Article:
Hundreds of public and private schools in nine zip codes in Brooklyn and Queens will shut down for at least two weeks Tuesday as the state tries to get a handle on coronavirus clusters in those neighborhoods, Gov. Andrew Cuomo announced Monday.

“I am not going to recommend or allow any New York City family to send their children to schools in those hot spot areas,” said Cuomo at a news conference.

The closures will occur one day ahead of what was proposed by Mayor Bill de Blasio on Sunday.

Cuomo also said he will not be going along with de Blasio's plan to shut down nonessential businesses in those nine zip codes.

But at a news conference later in the day, de Blasio suggested he's preparing to move forward with the shutdown of shops unless told otherwise.

"Until there is a different plan, we are preparing to implement this plan," de Blasio said.

"We obviously will follow state law," he added. "And if the state law does not authorize restrictions we're not going to act. But I find that very unlikely at this point."

These are the neighborhoods where schools will close after coronavirus positivity rates climbed higher than 3 percent for the last seven days:

  • Far Rockaway/ Edgemere
  • Borough Park
  • Gravesend/Homecrest
  • Midwood
  • Bensonhurst/Mapelton
  • Flatlands/Midwood
  • Gerritsen Beach/Homecrest/Sheepshead Bay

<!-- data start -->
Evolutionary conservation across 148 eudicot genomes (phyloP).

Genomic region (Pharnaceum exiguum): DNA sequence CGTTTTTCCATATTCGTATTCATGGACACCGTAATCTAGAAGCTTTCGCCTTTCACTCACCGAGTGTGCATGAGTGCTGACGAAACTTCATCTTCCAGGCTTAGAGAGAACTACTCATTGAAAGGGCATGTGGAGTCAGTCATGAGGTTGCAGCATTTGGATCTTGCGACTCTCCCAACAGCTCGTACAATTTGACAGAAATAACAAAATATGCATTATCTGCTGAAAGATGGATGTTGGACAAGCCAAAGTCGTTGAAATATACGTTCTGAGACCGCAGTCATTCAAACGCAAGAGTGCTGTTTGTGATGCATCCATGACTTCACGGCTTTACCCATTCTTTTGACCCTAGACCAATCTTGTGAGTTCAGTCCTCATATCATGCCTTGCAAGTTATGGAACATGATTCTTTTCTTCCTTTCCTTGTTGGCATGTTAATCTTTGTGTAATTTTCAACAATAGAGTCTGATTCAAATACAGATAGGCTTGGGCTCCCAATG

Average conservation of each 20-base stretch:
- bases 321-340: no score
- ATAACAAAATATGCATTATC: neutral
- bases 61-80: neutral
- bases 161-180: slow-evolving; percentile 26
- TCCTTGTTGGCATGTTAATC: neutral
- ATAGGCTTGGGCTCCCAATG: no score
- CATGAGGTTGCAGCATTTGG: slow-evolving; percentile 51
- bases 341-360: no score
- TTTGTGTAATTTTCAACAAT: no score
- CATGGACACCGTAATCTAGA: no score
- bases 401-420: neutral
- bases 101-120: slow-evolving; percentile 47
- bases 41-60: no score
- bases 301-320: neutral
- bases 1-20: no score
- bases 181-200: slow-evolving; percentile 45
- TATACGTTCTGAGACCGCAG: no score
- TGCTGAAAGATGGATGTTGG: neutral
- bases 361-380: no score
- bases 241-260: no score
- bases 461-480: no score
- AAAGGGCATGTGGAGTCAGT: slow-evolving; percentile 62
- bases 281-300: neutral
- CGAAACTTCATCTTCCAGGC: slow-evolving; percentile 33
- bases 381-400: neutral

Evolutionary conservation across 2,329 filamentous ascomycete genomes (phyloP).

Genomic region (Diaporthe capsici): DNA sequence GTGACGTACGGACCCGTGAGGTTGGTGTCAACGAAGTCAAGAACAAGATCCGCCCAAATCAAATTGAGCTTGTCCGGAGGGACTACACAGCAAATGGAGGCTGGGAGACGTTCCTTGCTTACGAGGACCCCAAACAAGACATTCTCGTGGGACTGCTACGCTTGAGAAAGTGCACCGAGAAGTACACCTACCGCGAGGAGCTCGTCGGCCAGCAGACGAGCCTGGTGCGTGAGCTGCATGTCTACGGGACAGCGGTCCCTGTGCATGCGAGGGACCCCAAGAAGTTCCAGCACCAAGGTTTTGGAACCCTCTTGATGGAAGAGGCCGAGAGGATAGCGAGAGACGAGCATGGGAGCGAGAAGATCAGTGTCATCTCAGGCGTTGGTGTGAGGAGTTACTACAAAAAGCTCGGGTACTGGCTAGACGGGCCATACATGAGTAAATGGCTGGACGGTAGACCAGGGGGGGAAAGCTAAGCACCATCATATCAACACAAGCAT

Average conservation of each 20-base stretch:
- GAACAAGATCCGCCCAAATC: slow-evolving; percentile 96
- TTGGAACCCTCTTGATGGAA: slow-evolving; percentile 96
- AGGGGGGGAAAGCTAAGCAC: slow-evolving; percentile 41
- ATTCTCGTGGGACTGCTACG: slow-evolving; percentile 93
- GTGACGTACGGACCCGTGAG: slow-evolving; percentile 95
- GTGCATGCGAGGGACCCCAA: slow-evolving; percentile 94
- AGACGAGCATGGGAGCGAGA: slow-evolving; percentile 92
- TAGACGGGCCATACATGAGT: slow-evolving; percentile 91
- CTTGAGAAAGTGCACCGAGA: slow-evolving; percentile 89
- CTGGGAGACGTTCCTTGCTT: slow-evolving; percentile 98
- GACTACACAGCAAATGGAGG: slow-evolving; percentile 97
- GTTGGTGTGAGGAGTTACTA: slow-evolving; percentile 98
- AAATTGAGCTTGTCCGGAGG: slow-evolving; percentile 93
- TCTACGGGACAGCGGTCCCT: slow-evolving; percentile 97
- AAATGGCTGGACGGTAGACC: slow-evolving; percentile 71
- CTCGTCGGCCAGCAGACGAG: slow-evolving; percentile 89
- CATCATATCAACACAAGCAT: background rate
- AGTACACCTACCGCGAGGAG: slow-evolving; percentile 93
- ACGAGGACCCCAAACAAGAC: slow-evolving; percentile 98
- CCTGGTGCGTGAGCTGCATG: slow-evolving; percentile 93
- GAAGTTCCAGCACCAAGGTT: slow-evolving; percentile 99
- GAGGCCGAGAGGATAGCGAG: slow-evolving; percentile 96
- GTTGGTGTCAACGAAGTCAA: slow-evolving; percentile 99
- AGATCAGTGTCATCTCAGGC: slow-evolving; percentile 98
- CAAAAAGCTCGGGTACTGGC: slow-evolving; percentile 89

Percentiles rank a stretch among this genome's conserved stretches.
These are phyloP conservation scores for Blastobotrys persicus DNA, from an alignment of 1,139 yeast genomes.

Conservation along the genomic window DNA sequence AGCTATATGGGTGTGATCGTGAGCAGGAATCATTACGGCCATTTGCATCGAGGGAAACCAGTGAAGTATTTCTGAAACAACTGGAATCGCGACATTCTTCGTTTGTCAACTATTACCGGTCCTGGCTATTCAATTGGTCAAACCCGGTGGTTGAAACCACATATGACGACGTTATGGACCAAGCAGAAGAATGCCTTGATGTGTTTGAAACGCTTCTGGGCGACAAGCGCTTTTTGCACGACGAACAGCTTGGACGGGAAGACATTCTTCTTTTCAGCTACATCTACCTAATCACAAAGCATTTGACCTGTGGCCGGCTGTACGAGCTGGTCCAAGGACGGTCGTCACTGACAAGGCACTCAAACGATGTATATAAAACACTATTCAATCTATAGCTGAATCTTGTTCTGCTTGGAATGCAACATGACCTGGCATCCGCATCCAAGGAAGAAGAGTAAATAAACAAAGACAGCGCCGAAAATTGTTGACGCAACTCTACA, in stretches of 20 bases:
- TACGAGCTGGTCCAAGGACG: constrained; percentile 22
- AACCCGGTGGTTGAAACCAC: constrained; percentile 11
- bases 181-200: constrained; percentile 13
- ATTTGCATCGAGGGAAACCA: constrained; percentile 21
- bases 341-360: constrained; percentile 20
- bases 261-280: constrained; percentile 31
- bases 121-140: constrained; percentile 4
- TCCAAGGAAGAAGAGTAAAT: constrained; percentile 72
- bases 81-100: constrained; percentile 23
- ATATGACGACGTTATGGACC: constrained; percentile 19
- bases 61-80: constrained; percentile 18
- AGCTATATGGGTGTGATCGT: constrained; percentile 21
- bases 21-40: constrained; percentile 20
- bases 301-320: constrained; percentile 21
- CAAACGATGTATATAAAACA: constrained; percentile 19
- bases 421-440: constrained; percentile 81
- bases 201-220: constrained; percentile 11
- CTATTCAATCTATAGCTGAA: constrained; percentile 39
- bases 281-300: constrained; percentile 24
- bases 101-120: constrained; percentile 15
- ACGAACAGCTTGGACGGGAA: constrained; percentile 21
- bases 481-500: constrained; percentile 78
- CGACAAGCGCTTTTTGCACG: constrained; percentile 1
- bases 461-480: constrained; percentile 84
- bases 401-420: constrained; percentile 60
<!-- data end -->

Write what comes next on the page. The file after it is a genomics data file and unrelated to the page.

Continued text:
• Kew Gardens
  • Kew Gardens Hills

This neighborhood-specific rollback is part of the city’s efforts to fight a potential second wave of coronavirus in the city. 

“It's tough to have to think about any rewind, any pause, even if it's just part of our city,” the mayor said. “But we have to do this now.”

De Blasio also announced Forest Hills has been added to the list of zip codes that have seen an uptick in cases but have not yet reached the 3 percent threshold that could trigger additional action by the city and state. 

The rise in coronavirus cases has occurred largely in Orthodox Jewish communities in Brooklyn and Queens, as well as Rockland and Orange counties.

The governor said for now religious institutions will be allowed to remain open, but that he's prepared to shut them down if they continue to hold large gatherings.

“If you do not agree to enforce the rules, then we’ll close institutions down," Cuomo warned.

Cuomo, who has been critical of how local governments have handled social distancing and mask rules, said the state will now handle enforcement in the trouble zones. 

“Picture those hot spots as embers within the field of dried grass," Cuomo said. "That’s how I think of it. The only course is to run to those embers and stamp them out immediately and dramatically. That’s why I don’t sleep at night.”